So after thinking about Castro yesterday I began to re-read summaries of the Romanian revolution, but I mainly focused on videos. [After the jump.] Footage of the execution of the Ceausescus actually missed most of what happened; the shooting began before the camera crew was ready. So I was surprised yesterday to come upon these two photos, which apparently are genuine. The clouds of plaster dust and the flying hat seem especially convincing. It looks like a clip from the final shoot-out in Sam Peckinpah‘s The Wild Bunch. An excellent job by whomever if the photos are fakes. They may have been on the web for ages but I never saw them until yesterday.
My first thought was that strictly from an aesthetic perspective these are the kind of brutal images that war photographers live for. Robert Capa would’ve given his eye teeth to catch something like this during the Spanish Civil War.
I don’t know how long this has been on Google Maps or how long it’ll last, but I captured it 30 minutes ago (i.e., 9:25 pm Pacific). I don’t know how many people besides Mark Ebner were on to it. Sunday, 11.27 update: I read late last night that “Dump Tower” had been removed, but it still appears if you type in “Trump Tower, New York, NY.”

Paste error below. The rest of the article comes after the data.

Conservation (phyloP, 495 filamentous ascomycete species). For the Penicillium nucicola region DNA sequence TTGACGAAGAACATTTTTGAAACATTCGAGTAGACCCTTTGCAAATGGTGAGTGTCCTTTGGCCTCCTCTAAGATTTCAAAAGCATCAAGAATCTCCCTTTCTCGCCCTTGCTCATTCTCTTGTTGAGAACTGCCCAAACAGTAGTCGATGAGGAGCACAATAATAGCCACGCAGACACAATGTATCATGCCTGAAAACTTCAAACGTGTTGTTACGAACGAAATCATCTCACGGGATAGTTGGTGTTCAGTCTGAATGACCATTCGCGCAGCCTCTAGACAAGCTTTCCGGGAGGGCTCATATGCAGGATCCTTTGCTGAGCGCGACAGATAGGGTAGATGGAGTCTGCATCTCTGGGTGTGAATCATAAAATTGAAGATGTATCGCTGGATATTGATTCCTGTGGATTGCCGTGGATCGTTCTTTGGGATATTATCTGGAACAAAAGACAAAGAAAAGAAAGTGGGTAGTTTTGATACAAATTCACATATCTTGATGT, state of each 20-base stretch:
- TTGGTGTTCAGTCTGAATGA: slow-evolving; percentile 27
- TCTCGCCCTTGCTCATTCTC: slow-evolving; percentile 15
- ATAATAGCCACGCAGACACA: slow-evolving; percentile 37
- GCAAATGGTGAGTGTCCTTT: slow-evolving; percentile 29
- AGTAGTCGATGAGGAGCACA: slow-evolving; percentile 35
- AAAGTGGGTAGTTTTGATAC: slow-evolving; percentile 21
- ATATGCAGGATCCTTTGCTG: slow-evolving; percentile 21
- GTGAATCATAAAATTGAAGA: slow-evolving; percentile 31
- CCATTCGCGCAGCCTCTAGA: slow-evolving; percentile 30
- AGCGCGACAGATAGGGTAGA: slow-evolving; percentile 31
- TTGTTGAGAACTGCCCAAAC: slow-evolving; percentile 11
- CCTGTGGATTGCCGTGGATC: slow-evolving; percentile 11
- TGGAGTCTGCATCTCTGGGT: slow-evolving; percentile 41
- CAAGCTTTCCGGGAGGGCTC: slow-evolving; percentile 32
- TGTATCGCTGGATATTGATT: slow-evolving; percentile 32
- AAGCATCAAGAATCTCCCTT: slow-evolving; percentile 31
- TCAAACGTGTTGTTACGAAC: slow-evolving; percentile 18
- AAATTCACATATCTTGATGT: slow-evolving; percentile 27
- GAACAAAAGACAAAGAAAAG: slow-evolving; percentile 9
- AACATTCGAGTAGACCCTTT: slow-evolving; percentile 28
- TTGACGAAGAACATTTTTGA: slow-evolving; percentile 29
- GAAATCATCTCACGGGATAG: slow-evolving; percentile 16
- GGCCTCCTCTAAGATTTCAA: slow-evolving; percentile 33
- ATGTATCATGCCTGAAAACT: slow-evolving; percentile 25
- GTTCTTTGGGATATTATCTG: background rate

It’s lame of me to post this, especially given that it’s four days old, but the footage of Gary the cunnilingus dog, starting at 1:50, is worth it in itself. Never before revealed: Sometime in the fall of ’82 I was drinking with a bunch of actors at the old Cafe Central (75th and Columbus), i.e., the place where Bruce Willis used to bartend. Carrie Fisher was sitting a couple of chairs away from me. I waited for the conversation to downshift and then leaned over and said “hey” to her, told her my name, etc. She was in no way obliged to give me the time of day, but I thought I’d take a shot anyway. Bad idea. She gave me one of those looks that said “do you want trouble?” Alternate translation: “You’re saying hello for what reason again?” A voice told me I shouldn’t have, but I was batting around .400 back then and figured I probably wouldn’t hit a brick wall.